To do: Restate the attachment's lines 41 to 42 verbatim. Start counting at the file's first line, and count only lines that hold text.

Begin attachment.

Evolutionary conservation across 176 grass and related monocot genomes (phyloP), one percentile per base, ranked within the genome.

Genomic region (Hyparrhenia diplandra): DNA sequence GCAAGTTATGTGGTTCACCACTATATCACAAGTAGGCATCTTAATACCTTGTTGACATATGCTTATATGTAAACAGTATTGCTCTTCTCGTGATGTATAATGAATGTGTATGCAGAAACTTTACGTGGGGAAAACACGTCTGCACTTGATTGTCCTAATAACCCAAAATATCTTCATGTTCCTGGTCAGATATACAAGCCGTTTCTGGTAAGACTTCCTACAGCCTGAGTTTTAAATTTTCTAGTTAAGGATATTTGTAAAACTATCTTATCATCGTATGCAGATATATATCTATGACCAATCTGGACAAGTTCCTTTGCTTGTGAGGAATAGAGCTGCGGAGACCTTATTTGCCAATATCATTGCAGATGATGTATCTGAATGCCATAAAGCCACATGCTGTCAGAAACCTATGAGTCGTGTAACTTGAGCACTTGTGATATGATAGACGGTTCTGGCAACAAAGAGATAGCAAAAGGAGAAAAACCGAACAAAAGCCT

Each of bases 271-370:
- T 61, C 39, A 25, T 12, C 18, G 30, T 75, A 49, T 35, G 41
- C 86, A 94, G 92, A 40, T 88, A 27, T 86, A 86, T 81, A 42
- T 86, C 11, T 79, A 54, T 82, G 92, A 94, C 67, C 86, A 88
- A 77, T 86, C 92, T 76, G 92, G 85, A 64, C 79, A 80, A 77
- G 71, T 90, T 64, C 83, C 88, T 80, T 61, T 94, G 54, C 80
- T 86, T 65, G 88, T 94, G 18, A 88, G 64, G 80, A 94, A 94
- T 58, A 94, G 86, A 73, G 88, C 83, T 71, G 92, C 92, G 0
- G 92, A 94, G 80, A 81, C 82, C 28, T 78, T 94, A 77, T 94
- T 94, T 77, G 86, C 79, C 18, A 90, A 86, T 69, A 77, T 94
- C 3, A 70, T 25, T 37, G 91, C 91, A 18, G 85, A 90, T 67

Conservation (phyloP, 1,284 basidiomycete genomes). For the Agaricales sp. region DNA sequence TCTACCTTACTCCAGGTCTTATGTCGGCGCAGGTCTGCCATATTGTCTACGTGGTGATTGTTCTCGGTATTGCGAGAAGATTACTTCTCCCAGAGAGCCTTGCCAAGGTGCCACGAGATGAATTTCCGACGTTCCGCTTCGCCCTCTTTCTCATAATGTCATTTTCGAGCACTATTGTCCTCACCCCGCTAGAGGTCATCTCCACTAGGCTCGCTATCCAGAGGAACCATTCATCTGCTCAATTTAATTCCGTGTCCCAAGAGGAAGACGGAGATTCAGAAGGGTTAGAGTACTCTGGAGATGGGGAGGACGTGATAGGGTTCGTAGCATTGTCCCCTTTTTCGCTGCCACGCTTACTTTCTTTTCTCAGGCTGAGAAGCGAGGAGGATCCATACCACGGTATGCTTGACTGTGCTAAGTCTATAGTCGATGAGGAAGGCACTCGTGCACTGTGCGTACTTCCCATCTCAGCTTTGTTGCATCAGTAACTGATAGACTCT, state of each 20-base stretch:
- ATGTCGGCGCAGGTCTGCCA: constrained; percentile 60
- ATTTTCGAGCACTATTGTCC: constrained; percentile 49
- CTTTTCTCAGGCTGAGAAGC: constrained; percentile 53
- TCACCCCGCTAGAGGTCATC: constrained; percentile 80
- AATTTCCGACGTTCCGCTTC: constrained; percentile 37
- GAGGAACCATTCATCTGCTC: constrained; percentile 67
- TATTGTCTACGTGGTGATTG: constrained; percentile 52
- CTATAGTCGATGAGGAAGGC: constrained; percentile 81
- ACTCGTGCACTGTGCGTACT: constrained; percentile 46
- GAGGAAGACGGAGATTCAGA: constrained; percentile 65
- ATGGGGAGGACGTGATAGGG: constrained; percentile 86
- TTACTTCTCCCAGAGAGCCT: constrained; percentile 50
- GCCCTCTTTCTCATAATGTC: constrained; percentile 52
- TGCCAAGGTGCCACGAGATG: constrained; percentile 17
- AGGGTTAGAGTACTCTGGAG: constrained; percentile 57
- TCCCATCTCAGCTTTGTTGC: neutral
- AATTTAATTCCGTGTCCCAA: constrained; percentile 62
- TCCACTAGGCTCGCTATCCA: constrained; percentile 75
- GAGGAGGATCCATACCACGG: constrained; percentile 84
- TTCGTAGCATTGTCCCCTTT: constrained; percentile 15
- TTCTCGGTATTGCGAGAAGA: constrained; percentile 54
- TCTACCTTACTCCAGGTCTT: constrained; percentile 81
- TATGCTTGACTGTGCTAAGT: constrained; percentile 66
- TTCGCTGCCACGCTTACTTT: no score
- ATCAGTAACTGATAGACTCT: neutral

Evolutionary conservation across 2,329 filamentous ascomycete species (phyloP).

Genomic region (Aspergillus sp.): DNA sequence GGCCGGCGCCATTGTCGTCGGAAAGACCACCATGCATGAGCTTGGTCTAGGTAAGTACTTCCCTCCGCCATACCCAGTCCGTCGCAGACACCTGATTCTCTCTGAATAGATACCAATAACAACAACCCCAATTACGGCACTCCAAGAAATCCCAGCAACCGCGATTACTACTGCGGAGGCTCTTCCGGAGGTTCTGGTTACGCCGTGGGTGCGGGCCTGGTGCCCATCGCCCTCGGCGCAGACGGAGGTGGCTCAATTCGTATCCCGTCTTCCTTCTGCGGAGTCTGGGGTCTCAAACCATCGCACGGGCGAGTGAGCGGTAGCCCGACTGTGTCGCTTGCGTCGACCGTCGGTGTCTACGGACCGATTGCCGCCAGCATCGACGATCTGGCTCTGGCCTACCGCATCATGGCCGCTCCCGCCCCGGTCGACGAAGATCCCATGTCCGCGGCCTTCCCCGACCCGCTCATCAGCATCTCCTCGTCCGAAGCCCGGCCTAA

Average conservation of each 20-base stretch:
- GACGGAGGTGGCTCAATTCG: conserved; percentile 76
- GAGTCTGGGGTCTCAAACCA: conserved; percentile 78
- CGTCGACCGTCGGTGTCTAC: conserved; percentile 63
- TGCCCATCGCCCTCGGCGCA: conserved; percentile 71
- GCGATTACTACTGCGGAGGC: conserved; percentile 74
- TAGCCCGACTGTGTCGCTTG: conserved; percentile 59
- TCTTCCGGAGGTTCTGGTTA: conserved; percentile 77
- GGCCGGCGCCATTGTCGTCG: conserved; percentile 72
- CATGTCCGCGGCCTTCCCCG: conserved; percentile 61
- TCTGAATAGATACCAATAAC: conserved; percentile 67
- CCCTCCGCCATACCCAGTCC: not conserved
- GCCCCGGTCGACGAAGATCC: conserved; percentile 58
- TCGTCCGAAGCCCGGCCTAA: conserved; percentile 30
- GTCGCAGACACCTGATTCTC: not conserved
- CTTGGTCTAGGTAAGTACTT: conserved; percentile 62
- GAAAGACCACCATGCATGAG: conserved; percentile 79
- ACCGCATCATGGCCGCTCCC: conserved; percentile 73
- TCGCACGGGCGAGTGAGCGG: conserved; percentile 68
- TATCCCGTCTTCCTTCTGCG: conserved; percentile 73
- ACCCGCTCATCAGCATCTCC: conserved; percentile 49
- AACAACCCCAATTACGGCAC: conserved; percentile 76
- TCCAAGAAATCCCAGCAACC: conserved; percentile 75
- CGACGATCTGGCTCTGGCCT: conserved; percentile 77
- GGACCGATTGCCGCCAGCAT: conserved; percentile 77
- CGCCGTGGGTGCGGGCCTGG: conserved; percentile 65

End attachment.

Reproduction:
Genomic region (Aspergillus sp.): DNA sequence GGCCGGCGCCATTGTCGTCGGAAAGACCACCATGCATGAGCTTGGTCTAGGTAAGTACTTCCCTCCGCCATACCCAGTCCGTCGCAGACACCTGATTCTCTCTGAATAGATACCAATAACAACAACCCCAATTACGGCACTCCAAGAAATCCCAGCAACCGCGATTACTACTGCGGAGGCTCTTCCGGAGGTTCTGGTTACGCCGTGGGTGCGGGCCTGGTGCCCATCGCCCTCGGCGCAGACGGAGGTGGCTCAATTCGTATCCCGTCTTCCTTCTGCGGAGTCTGGGGTCTCAAACCATCGCACGGGCGAGTGAGCGGTAGCCCGACTGTGTCGCTTGCGTCGACCGTCGGTGTCTACGGACCGATTGCCGCCAGCATCGACGATCTGGCTCTGGCCTACCGCATCATGGCCGCTCCCGCCCCGGTCGACGAAGATCCCATGTCCGCGGCCTTCCCCGACCCGCTCATCAGCATCTCCTCGTCCGAAGCCCGGCCTAA

Average conservation of each 20-base stretch: